In 2018, a study found that a high dose of an omega-3 fatty acid given to patients with an elevated cardiac risk significantly reduced cardiovascular events.
Findings from the Reduction of Cardiovascular Events with Icosapent Ethyl–Intervention Trial (REDUCE-IT) were published in the New England Journal of Medicine. This helped the prescription drug icosapent get approved by the U.S. Food and Drug Administration, Health Canada, and European Medicines Agency to reduce cardiovascular risk in patients with elevated triglycerides. However, subsequent studies of supplements that combine purified ethyl ester of eicosapentaenoic acid (EPA) and docosahexaenoic acid (DHA) have had mixed results.
Deepak L Bhatt, executive director of Interventional Cardiovascular Programs at the Brigham and lead investigator of the REDUCE-IT trial, along with colleagues at Harvard-affiliated Brigham and Women’s Hospital, performed a meta-analysis of 38 randomized clinical trials of omega-3 fatty acids, including trials of EPA monotherapy and EPA+DHA therapy. These showed higher relative reductions in cardiovascular outcomes using only EPA.
“REDUCE-IT has ushered in a new era in cardiovascular prevention,” said Bhatt. “REDUCE-IT was the largest and most rigorous contemporary trial of EPA, but there have been other ones as well. Now, we can see that the totality of evidence supports a robust and consistent benefit of EPA.”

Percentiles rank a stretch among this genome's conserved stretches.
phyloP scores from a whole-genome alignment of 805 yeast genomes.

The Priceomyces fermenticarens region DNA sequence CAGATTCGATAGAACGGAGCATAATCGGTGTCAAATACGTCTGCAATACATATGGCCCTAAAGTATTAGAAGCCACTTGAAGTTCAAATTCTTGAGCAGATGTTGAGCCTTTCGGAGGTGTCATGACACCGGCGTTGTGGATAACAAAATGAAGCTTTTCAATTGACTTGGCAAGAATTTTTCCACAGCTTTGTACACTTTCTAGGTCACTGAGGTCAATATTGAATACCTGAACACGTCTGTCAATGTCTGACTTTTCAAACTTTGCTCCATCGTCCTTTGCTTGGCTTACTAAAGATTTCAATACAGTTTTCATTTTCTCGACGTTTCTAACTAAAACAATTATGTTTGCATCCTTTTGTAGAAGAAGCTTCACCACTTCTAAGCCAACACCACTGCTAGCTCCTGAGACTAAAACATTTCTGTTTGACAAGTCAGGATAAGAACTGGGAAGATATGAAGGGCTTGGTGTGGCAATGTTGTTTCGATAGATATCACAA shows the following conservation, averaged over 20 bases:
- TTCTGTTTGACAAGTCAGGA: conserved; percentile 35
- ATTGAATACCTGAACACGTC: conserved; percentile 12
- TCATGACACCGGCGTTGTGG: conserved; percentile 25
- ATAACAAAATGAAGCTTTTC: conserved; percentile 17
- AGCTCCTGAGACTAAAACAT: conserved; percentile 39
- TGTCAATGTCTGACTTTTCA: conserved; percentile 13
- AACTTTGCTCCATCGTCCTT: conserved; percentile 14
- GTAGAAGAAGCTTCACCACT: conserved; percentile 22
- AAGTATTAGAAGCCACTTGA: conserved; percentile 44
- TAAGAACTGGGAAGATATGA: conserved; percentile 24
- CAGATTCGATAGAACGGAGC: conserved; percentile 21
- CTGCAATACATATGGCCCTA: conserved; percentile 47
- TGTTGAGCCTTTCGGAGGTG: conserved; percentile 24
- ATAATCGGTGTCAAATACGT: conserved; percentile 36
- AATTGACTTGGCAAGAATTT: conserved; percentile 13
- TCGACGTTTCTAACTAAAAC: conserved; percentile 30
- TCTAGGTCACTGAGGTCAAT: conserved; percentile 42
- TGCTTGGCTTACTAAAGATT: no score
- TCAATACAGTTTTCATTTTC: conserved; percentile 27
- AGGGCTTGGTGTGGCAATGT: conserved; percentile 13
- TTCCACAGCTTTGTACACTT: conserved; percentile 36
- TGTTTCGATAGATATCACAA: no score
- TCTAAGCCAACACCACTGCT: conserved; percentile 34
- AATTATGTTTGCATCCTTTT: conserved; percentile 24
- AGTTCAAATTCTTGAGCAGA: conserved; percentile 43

In total, these trials included more than 149,000 participants. They evaluated key cardiovascular outcomes, including cardiovascular mortality, non-fatal cardiovascular outcomes, bleeding, and atrial fibrillation. Overall, omega-3 fatty acids reduced cardiovascular mortality and improved cardiovascular outcomes.
The researchers note that there are crucial biological differences between EPA and DHA. While both are considered omega-3 fatty acids, they have different chemical properties that influence their stability and the effect that they can have on cholesterol molecules and cell membranes. No trials to date have studied the effects of DHA alone on cardiovascular outcomes.
“This meta-analysis provides reassurance about the role of omega-3 fatty acids, specifically prescription EPA,” said Bhatt. “It should encourage investigators to explore further the cardiovascular effects of EPA across different clinical settings.”
REDUCE-IT was sponsored by Amarin. Brigham and Women’s Hospital receives research funding from Amarin for the work Bhatt did as the trial chair and as the international principal investigator. The present analysis was unfunded.
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